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1939. Sarah is on the run: from her mother’s dead body, from Nazi soldiers hunting her, from her Jewish heritage. She is strong, compassionate, caring, and loving. Who is Ursula Bettina Haller? Both girls are 15, gymnasts, undersized for their age, blue-eyed blonds. If Sara wants to survive, the similarities must end there. On the run Sara met a man, rescued him, then traveled with him. She became Ursula Bettina Haller, niece to Herr Helmet Haller. The 15-year-old finds herself in a school for the daughters of Nazi higher-ups. Sarah must make friends with a specific girl, get invited to the teenager’s house, and find plans for a bomb. In order to do this, Sara must become a cold, calculating girl and ingratiate herself with the in-crowd, teenage girls who make Nazi soldiers seem benign. She must betray everything she has been up to this point. Can she do this? How far can the brutalized young woman go? What can she accomplish? That question kept me reading this fast-paced, terrifying novel. Can a young, untrained teen forget her past and become someone she doesn’t like? This book is a fast, easy read which surprised me. It is scary and traumatizing. And riveting. I would love to meet Sara again – if she survives. – Guest Reviewer Sandra Hale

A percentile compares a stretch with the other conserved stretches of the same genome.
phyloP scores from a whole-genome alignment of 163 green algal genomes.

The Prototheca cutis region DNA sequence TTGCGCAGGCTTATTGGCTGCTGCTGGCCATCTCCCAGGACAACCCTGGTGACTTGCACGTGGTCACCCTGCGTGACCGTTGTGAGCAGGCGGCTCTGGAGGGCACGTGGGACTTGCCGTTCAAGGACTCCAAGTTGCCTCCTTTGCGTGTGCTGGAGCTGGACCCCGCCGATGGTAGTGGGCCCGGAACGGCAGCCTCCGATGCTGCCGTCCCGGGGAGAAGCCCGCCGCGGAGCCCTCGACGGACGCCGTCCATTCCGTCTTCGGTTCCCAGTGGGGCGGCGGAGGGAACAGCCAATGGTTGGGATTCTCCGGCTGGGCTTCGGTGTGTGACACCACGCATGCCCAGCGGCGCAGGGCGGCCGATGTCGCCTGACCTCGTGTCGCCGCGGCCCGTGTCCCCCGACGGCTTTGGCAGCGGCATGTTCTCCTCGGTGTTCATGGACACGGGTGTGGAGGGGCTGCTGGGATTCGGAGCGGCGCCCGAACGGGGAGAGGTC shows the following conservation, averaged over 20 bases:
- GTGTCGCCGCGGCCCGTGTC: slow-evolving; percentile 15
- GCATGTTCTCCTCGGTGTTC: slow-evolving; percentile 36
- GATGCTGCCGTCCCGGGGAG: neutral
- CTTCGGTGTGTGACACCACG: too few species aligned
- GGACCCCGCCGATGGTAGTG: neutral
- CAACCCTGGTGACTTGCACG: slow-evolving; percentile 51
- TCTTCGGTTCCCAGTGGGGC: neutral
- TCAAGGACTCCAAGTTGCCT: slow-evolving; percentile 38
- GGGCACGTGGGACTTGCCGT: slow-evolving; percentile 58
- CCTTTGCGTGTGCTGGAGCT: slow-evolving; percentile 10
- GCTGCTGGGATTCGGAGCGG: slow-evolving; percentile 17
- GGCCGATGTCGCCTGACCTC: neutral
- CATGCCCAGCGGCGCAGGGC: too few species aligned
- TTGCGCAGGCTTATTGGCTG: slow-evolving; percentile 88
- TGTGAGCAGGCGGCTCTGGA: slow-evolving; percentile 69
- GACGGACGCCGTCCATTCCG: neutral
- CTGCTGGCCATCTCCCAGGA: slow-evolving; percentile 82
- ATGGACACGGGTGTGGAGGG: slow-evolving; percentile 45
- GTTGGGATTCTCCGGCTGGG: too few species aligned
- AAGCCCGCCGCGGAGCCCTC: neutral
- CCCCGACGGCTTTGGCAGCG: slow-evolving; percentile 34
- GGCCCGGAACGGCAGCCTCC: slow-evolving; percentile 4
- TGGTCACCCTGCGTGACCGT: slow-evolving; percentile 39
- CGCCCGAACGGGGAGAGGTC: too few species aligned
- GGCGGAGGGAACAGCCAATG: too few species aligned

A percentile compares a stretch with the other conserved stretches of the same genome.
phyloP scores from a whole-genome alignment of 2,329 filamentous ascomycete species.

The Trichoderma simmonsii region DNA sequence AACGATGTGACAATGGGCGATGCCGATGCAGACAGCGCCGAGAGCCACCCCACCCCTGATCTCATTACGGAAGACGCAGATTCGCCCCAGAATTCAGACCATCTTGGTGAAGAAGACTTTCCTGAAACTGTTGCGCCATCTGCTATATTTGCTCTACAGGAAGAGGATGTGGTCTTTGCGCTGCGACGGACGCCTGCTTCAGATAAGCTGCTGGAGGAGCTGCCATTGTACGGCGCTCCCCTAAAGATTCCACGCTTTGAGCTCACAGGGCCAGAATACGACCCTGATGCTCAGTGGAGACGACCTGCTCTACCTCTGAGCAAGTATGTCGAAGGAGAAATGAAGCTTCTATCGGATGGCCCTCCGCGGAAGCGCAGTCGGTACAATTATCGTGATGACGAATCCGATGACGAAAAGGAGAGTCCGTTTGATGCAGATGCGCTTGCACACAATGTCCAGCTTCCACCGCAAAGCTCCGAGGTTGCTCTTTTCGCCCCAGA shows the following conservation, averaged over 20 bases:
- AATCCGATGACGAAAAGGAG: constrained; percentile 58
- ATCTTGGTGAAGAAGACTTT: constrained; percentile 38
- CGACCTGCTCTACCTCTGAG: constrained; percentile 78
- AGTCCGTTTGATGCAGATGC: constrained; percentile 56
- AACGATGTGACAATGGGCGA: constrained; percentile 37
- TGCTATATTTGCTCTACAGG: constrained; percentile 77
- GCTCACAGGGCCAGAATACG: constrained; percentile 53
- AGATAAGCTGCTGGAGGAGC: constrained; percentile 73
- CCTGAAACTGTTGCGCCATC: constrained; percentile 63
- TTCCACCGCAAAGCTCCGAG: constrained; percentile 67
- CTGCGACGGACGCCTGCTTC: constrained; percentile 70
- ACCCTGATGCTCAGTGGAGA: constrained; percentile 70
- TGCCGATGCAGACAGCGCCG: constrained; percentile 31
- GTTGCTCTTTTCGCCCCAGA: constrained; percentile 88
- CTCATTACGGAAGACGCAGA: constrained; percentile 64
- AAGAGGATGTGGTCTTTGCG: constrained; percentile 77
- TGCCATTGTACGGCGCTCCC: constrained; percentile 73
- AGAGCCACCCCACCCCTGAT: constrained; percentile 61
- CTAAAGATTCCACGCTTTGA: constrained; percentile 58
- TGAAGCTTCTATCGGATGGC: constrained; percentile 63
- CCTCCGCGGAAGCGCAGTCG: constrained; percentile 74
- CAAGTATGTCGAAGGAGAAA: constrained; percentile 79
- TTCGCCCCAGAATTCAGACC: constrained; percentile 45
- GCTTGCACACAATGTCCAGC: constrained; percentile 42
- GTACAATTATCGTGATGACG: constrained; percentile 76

Belles live to bestow beauty upon a people born gray and red-eyed…for a price. Camellia Beauregard and her five Belle “sisters” are the latest season of Belles. Camellia’s determined to be Queen’s favorite. But something’s rotten in the lush kingdom of Orleans. Belles are practically deified for their talents, but they lived a cloistered existence in the most lavish of cages. Camellia is both the main protagonist and our narrator. Her perspective and voice are both guide and gatekeeper. As this tale grows increasingly full of political intrigue and shifting loyalties, this is both a boon and a barrier. Clayton’s built a world rich in detail and strong themes, but her young protagonist is a dreadfully slow learner. The Belles opens with such vibrant descriptions it reels you in without you realizing. If you’re a fan of the story progression of a Kiera Cass novel or the world-building of Leigh Bardugo then The Belles is the first in a series you’re destined to enjoy. This is Dhonielle Clayton’s debut solo novel and the buzz is definitely warranted. – Guest Reviewer Ro
In 2003, Matthew Sullivan traveled from San Diego to Cuba with a wedding dress and hopes for a future with Yarmila “Yarmi” Portal. Instead of a bride, he found a murder victim in a bathtub. With his passport in the hands of the police, Matt finds himself staying in Cuba and focusing on the name Pato Macho — his hope-to-be fiancée’s lover. Who is Yarmila? Everyone police Lieutenant Marlene Martinez, tasked with finding the murderer and figuring out the reason behind her death, talks to describes the young woman as outgoing, friendly, generous, but less than forthcoming about her views and background. I kept turning pages hoping to understand Yarmi Portal. Yarmila was a cook, a linguist, a Communist, a blogger. To her parents, Yarmi was a staunch Communist; however, her cooking blog was written in English and her primary boyfriend was American. I began to think of Yarmi Portal as an onion. Every time a layer is peeled back, every time a lie is exposed, you get closer to the truth about the dead woman. If you are interested in recent history, the customs of other countries, recipes, or character-driven stories, you will enjoy this novel. Follow the fictional blog “Yarmi Cooks Cuban